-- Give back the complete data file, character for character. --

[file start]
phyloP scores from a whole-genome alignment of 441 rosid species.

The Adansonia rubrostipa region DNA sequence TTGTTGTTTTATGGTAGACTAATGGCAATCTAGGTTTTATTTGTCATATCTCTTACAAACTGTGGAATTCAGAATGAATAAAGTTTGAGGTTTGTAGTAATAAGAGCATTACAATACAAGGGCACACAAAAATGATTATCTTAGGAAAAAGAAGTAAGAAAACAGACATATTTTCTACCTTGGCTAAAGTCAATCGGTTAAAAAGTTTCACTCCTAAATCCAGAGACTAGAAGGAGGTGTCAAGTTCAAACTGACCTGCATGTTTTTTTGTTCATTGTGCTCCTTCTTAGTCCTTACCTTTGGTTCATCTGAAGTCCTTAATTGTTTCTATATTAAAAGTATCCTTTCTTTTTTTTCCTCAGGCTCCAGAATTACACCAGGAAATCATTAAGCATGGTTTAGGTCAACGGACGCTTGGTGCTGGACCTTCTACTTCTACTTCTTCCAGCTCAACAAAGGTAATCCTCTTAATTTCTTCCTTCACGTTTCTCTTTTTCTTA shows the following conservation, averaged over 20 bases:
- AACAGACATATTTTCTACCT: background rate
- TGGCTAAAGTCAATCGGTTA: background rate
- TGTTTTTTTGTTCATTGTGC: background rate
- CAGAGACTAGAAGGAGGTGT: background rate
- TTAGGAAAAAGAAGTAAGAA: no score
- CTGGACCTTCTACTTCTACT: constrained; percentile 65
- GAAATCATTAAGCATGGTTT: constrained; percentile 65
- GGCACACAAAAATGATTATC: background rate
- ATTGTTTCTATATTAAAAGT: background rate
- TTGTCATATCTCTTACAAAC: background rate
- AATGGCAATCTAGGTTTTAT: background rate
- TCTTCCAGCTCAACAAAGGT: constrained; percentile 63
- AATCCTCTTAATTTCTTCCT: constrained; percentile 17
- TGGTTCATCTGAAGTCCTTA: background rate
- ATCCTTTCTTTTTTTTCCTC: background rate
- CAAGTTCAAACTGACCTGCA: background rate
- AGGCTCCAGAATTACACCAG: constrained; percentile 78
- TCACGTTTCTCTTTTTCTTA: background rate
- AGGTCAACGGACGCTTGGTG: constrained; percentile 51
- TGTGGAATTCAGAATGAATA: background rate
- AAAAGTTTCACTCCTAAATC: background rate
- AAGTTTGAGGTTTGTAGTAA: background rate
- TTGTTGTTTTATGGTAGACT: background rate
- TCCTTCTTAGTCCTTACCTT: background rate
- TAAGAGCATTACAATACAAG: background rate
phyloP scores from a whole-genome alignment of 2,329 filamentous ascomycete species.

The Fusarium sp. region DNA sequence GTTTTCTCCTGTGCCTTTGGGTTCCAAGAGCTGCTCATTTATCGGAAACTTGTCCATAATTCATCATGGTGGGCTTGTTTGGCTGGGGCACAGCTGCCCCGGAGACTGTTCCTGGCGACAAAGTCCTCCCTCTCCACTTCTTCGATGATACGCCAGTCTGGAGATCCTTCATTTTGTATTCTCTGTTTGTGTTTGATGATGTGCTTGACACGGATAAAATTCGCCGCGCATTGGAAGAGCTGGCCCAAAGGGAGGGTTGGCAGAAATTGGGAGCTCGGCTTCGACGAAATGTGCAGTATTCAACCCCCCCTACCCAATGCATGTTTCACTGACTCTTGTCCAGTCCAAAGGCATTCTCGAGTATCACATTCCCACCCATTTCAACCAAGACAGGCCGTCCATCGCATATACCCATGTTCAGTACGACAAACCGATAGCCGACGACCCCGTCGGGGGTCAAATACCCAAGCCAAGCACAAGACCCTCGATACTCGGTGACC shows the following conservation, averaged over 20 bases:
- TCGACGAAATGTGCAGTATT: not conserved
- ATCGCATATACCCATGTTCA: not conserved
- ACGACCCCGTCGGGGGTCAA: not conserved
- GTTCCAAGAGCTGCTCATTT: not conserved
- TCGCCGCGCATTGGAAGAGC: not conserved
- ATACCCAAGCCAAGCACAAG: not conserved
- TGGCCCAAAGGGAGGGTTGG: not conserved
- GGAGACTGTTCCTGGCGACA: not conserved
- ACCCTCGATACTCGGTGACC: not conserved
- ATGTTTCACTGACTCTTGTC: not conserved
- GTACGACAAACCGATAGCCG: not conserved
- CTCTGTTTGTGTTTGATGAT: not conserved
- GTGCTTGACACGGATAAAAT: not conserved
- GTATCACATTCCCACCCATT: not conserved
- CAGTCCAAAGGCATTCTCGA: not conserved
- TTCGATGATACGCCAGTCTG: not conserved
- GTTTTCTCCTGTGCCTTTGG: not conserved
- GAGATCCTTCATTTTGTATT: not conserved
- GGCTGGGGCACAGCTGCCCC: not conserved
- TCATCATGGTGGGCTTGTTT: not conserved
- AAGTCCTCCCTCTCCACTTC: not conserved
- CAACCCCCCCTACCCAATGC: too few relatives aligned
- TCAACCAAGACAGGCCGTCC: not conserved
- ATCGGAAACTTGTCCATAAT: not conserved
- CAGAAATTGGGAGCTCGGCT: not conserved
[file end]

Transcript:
phyloP scores from a whole-genome alignment of 441 rosid species.

The Adansonia rubrostipa region DNA sequence TTGTTGTTTTATGGTAGACTAATGGCAATCTAGGTTTTATTTGTCATATCTCTTACAAACTGTGGAATTCAGAATGAATAAAGTTTGAGGTTTGTAGTAATAAGAGCATTACAATACAAGGGCACACAAAAATGATTATCTTAGGAAAAAGAAGTAAGAAAACAGACATATTTTCTACCTTGGCTAAAGTCAATCGGTTAAAAAGTTTCACTCCTAAATCCAGAGACTAGAAGGAGGTGTCAAGTTCAAACTGACCTGCATGTTTTTTTGTTCATTGTGCTCCTTCTTAGTCCTTACCTTTGGTTCATCTGAAGTCCTTAATTGTTTCTATATTAAAAGTATCCTTTCTTTTTTTTCCTCAGGCTCCAGAATTACACCAGGAAATCATTAAGCATGGTTTAGGTCAACGGACGCTTGGTGCTGGACCTTCTACTTCTACTTCTTCCAGCTCAACAAAGGTAATCCTCTTAATTTCTTCCTTCACGTTTCTCTTTTTCTTA shows the following conservation, averaged over 20 bases:
- AACAGACATATTTTCTACCT: background rate
- TGGCTAAAGTCAATCGGTTA: background rate
- TGTTTTTTTGTTCATTGTGC: background rate
- CAGAGACTAGAAGGAGGTGT: background rate
- TTAGGAAAAAGAAGTAAGAA: no score
- CTGGACCTTCTACTTCTACT: constrained; percentile 65
- GAAATCATTAAGCATGGTTT: constrained; percentile 65
- GGCACACAAAAATGATTATC: background rate
- ATTGTTTCTATATTAAAAGT: background rate
- TTGTCATATCTCTTACAAAC: background rate
- AATGGCAATCTAGGTTTTAT: background rate
- TCTTCCAGCTCAACAAAGGT: constrained; percentile 63
- AATCCTCTTAATTTCTTCCT: constrained; percentile 17
- TGGTTCATCTGAAGTCCTTA: background rate
- ATCCTTTCTTTTTTTTCCTC: background rate
- CAAGTTCAAACTGACCTGCA: background rate
- AGGCTCCAGAATTACACCAG: constrained; percentile 78
- TCACGTTTCTCTTTTTCTTA: background rate
- AGGTCAACGGACGCTTGGTG: constrained; percentile 51
- TGTGGAATTCAGAATGAATA: background rate
- AAAAGTTTCACTCCTAAATC: background rate
- AAGTTTGAGGTTTGTAGTAA: background rate
- TTGTTGTTTTATGGTAGACT: background rate
- TCCTTCTTAGTCCTTACCTT: background rate
- TAAGAGCATTACAATACAAG: background rate
phyloP scores from a whole-genome alignment of 2,329 filamentous ascomycete species.

The Fusarium sp. region DNA sequence GTTTTCTCCTGTGCCTTTGGGTTCCAAGAGCTGCTCATTTATCGGAAACTTGTCCATAATTCATCATGGTGGGCTTGTTTGGCTGGGGCACAGCTGCCCCGGAGACTGTTCCTGGCGACAAAGTCCTCCCTCTCCACTTCTTCGATGATACGCCAGTCTGGAGATCCTTCATTTTGTATTCTCTGTTTGTGTTTGATGATGTGCTTGACACGGATAAAATTCGCCGCGCATTGGAAGAGCTGGCCCAAAGGGAGGGTTGGCAGAAATTGGGAGCTCGGCTTCGACGAAATGTGCAGTATTCAACCCCCCCTACCCAATGCATGTTTCACTGACTCTTGTCCAGTCCAAAGGCATTCTCGAGTATCACATTCCCACCCATTTCAACCAAGACAGGCCGTCCATCGCATATACCCATGTTCAGTACGACAAACCGATAGCCGACGACCCCGTCGGGGGTCAAATACCCAAGCCAAGCACAAGACCCTCGATACTCGGTGACC shows the following conservation, averaged over 20 bases:
- TCGACGAAATGTGCAGTATT: not conserved
- ATCGCATATACCCATGTTCA: not conserved
- ACGACCCCGTCGGGGGTCAA: not conserved
- GTTCCAAGAGCTGCTCATTT: not conserved
- TCGCCGCGCATTGGAAGAGC: not conserved
- ATACCCAAGCCAAGCACAAG: not conserved
- TGGCCCAAAGGGAGGGTTGG: not conserved
- GGAGACTGTTCCTGGCGACA: not conserved
- ACCCTCGATACTCGGTGACC: not conserved
- ATGTTTCACTGACTCTTGTC: not conserved
- GTACGACAAACCGATAGCCG: not conserved
- CTCTGTTTGTGTTTGATGAT: not conserved
- GTGCTTGACACGGATAAAAT: not conserved
- GTATCACATTCCCACCCATT: not conserved
- CAGTCCAAAGGCATTCTCGA: not conserved
- TTCGATGATACGCCAGTCTG: not conserved
- GTTTTCTCCTGTGCCTTTGG: not conserved
- GAGATCCTTCATTTTGTATT: not conserved
- GGCTGGGGCACAGCTGCCCC: not conserved
- TCATCATGGTGGGCTTGTTT: not conserved
- AAGTCCTCCCTCTCCACTTC: not conserved
- CAACCCCCCCTACCCAATGC: too few relatives aligned
- TCAACCAAGACAGGCCGTCC: not conserved
- ATCGGAAACTTGTCCATAAT: not conserved
- CAGAAATTGGGAGCTCGGCT: not conserved